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There's never a dull moment on the bustling streets of Ho Chi Minh City. Photo / 123rf
From edgy bars to retro subterranean bunkers, there’s plenty to discover in vibrant Ho Chi Minh City, writes Brett Atkinson.
Start the day at the Old Compass Cafe, concealed off busy Pasteur St via a labyrinth of staircases. Fuel up on Vietnamese coffee and banh mi op la, a hearty local dish combining a warm baguette with fried eggs and pate. Co-founder Mark Bowyer also runs Rusty Compass, an excellent Vietnam-focused travel website.
Journey by motorbike taxi 2km north to the War Remnants Museum. The building’s galleries showcase powerful exhibitions about the Vietnam War, with anti-war posters from many countries–including New Zealand–featuring alongside challenging images of the conflict. Visiting is both confronting and essential for travellers to Vietnam.
Hum Vegetarian Cafe & Restaurant offers a serene space after visiting the museum. Highlights include refreshing papaya and pomelo salads and mushroom and banana flower curries. Leave room for dessert of mango and sticky rice.
From the restaurant, it’s a 500m walk to the Reunification Palace. Fascinating highlights of the building informed by retro 1960s design include a subterranean network of war situation rooms and communications bunkers, and the iconic balcony where a lone North Vietnamese soldier unfurled a conquerors’ flag on April 30, 1975, to signify the fall of Saigon.
Around 15 minutes’ walk south to Calmette St, experience a thoroughly modern gourmet version of Vietnam. Artisan chocolate is crafted from local fair-trade cacao at Maison Saigon Marou – try an iced chocolate with cinnamon and chilli – while blends and single origin coffees from Vietnam’s Central Highlands are served nearby at La Caph’s stylish tasting workshop.
Ho Chi Minh City is also one of Asia’s best destinations for travelling craft beer fans. Around 2km northeast of Marou’s chocolate heaven, try a tasting flight at the Heart of Darkness brewery. Core beers include the hoppy Kurtz’s Insane IPA, while the Futile Purpose Pilsner is infused with a refreshing dash of cucumber.
It’s a five-minute stroll from Heart of Darkness to Quan Bui, a stylish bistro enlivened with heritage Indochinese design and serving food inspired by the robust cuisine of northern Vietnam. Try the claypot pork ribs in a caramelised sauce or the Haiphong-style
deep-fried seafood rolls. Excellent Vietnamese inspired cocktails, too.
Search out Ho Chi Minh City’s most interesting cafe scene amid a raffish 1960s apartment block along the pedestrians-only Nguyen Hue Boulevard. The nine-storey building at number 42 used to house American military officers during the Vietnam War but is now a ramshackle collection of cafes and edgy fashion retailers. It’s an ever-changing scene, so just follow the crowds up faded staircases. On the third floor, Dosh Doughnuts combines seasonal flavours like longan and rambutan with city views.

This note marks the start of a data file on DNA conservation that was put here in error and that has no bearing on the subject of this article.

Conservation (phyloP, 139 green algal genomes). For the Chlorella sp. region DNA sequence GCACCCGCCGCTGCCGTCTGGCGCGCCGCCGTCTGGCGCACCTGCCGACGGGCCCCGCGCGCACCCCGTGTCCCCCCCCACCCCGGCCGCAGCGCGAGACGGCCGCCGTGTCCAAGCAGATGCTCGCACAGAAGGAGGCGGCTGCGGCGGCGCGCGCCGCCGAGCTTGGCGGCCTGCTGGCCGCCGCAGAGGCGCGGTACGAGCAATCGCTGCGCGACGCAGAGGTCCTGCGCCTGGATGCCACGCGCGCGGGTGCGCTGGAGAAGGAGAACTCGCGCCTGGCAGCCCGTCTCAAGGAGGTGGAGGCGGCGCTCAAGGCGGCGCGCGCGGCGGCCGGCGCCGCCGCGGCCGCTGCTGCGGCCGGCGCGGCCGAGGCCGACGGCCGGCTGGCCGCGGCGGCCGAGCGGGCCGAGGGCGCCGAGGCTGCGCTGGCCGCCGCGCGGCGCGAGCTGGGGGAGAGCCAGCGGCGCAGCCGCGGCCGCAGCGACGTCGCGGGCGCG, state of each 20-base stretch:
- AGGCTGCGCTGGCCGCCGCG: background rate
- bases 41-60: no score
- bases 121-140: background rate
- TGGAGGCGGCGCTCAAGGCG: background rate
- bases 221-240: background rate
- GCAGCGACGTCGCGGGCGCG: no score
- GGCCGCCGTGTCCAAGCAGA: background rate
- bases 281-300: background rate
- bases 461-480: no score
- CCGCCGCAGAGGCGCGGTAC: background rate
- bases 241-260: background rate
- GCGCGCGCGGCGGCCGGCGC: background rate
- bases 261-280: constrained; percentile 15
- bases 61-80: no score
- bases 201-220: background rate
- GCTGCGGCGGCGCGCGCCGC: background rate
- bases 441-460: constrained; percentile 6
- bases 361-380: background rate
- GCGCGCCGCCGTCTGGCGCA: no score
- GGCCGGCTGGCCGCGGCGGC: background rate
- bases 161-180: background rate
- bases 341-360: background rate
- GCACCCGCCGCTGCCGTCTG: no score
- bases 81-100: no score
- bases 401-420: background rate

Spend the morning around the leafy Da Kao neighbourhood, home to many beautiful buildings dating from Vietnam’s French colonial period. Infused with wafting clouds of incense, the Jade Emperor Pagoda features superb wood carvings and fantastical statues of Taoist deities, while the city’s excellent History Museum is housed in a 1929 mansion blending Chinese and French styles.
Nearby options for lunch include Banh Xeo 46A – for Vietnamese egg pancakes crammed with pork and shrimp – or a hearty bowl of pho bo (beef noodle soup) at Pho Hoa. Essential side dishes include an overflowing plate of fresh herbs, gio chao quay
(Chinese-style fried bread) and cha lua (pork sausage wrapped in banana leaves).
En route back to riverfront accommodation, check out two of Ho Chi Minh City’s most loved French colonial buildings. Wedding photography shoots are perennially popular around the red brick towers of Notre Dame Cathedral, completed between 1877 and 1883, and the nearby Central Post Office was built around a decade later. Sneak a look inside for glorious period maps of southern Vietnam and the city formerly known as Saigon.
Ho Chi Minh City is at its most exciting after dark, especially when coursing through neon-lit streets on the back of a Vespa scooter. Four- to five-hour experiences with Vespa Adventures include the Saigon After Dark itinerary, packed with great street food and live music, and a special craft-beer tour taking in four different venues in southeast Asia’s hoppiest beer hotspot.
Transiting at Changi Airport with Singapore Airlines is the most straightforward way for New Zealand travellers to reach Vietnam. Recently-launched low-cost airline Bamboo Airways has direct flights to Ho Chi Minh City from Melbourne and Sydney.
Load your smartphone with a local Viettel SIM card and use the Grab and Gojek rideshare apps for cheap car and motorbike taxis around the city.
Where to stay
Vintage Indochinese style and hints of 1930s Art Deco design combine at The Myst Dong Khoi, a centrally located stay near the riverfront. There’s a rooftop lap pool with sprawling Saigon views.
For more, see vietnam.travel
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